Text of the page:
Cops, Courts and Fire

NEARBY: After 40 Years, Bucks County Murder Blamed On Two Men, Including International Criminal

Bucks County and Pennsylvania State Police investigators have solved a 40-year-old cold case in the upper end of the county.

The camper in Nockamixon Township after the murder.
Credit: Bucks County District Attorney’s Office

Bucks County and Pennsylvania State Police investigators have solved a 40-year-old cold case in the upper end of the county.

The 1980 murder of 34-year-old Richard Wesley Wheeler in Nockamixon Township was solved recently by Bucks County Detective David Hanks and Pennsylvania State Police Trooper Christopher Cleveland, District Attorney Matt Weintraub’s office announced Friday.

Peter Eric Marschner was identified as the shooter who killed Wheeler in September 1980. Marschner had fled the authorities after the murder and had changed his name.

Marschner shot Wheeler four times in September 1980, and hid his body on the wooded property off Center Hill Road, approximately a mile south of the intersection with Kintner Hill Road, the district attorney’s office said.

According to the investigation pieced together by the county and state investigators, Marschner killed Wheeler under orders from Leslie Schmidt, a man who felt Wheeler mishandled a large amount of money.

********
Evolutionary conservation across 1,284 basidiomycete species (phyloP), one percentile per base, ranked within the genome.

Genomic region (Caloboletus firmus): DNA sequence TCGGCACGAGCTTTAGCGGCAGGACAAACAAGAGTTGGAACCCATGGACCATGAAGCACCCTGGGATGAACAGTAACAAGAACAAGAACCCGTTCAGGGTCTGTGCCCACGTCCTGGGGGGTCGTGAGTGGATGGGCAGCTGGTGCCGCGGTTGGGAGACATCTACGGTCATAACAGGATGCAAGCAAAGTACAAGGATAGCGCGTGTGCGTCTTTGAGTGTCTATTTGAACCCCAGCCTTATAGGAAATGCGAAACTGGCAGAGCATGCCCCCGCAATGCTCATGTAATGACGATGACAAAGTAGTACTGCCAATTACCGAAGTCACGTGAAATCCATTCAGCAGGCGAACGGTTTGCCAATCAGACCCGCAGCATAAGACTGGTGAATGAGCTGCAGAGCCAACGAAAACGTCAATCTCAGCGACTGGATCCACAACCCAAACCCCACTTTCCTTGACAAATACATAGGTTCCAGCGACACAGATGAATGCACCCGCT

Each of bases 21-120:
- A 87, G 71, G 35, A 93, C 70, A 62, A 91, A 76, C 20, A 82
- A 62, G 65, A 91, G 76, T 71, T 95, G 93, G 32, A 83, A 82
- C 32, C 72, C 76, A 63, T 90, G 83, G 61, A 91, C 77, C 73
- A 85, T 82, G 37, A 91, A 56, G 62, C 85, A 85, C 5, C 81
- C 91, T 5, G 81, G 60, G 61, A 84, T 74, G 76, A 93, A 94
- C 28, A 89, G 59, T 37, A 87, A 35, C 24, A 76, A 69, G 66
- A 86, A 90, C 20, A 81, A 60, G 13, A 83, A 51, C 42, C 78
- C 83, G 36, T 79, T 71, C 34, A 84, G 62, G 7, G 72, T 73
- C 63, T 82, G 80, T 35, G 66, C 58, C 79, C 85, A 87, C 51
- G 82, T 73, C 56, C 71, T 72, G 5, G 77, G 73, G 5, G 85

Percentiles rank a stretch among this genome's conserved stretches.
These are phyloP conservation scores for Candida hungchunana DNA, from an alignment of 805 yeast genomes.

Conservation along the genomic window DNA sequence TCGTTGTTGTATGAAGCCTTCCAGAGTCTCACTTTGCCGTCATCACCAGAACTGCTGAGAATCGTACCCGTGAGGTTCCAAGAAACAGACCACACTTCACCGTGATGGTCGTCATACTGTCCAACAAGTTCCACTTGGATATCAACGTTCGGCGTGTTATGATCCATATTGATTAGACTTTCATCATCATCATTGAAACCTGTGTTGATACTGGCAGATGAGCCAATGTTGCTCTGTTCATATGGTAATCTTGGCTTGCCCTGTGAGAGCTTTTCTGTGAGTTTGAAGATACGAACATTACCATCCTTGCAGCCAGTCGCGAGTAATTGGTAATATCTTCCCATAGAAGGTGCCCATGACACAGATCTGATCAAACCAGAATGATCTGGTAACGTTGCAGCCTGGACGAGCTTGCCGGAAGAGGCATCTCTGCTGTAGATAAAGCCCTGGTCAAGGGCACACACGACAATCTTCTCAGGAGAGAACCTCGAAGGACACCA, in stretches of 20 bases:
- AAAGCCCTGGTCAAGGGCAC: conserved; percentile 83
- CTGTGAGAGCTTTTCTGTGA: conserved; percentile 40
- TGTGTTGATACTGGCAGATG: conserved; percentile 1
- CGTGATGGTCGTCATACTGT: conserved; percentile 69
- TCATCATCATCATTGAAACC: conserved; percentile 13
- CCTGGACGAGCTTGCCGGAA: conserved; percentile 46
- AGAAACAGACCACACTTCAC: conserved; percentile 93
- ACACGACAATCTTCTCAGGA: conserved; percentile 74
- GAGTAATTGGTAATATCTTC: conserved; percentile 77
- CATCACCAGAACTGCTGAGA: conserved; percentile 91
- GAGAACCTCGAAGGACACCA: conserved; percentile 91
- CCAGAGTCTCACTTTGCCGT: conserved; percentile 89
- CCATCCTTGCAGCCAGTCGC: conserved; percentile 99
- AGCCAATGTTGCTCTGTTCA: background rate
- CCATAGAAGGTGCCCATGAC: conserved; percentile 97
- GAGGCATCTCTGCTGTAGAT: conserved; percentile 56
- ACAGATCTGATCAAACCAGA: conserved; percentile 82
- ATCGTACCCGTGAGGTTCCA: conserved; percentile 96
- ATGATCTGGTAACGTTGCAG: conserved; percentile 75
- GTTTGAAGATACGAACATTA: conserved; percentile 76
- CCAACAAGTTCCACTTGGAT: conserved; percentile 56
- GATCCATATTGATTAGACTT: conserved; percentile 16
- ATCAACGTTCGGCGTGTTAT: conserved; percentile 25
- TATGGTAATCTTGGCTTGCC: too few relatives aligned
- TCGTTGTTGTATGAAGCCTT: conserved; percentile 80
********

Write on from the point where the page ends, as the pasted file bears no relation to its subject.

The investigation discovered that Wheeler, Marschner, and Schmidt all knew each other before the murder and met while being held in Connecticut’s Danbury Federal Prison.

Marschner, who had a history of stealing yachts, boating equipment and money from harbors in the Caribbean Islands, was a German national known as “the Captain.” He was sent to prison in May 1974 for two years for stealing a 41-foot sailboat in Martinique, an overseas region of France in the Caribbean, authorities said.

After he was released from federal custody, Marschner was supposed to be deported to Germany, but he found his way back to the Caribbean Islands by working as a crewman on a private yacht.

In February 1977, Marschner, all the money onboard, $10,000 worth of boating equipment, and a motorized dinghy went missing from a yacht in St. Lucia after the owners went on shore.

A month later, Marschner stole a 43-foot sailboat from a harbor in St. Thomas in the U.S. Virgin Islands, authorities said.

After an extensive manhunt, Marschner was arrested by French law enforcement in May 1977.

Marschner subsequently entered a guilty plea to grand theft and interstate transportation of stolen property, which landed him in the Danbury Federal Prison. There, he met Wheeler, a marijuana dealer from California, and Schmidt, a methamphetamine dealer from Bucks County.

The three men planned to establish a methamphetamine lab in Upper Bucks County once they were freed from prison. They hatched the plan while they were still in federal custody.

Wheeler was the first of the trio to be released in November 1979.

Later in 1979, Schmidt was released on a 30-day furlough.

Credit: Bucks County District Attorney’s Office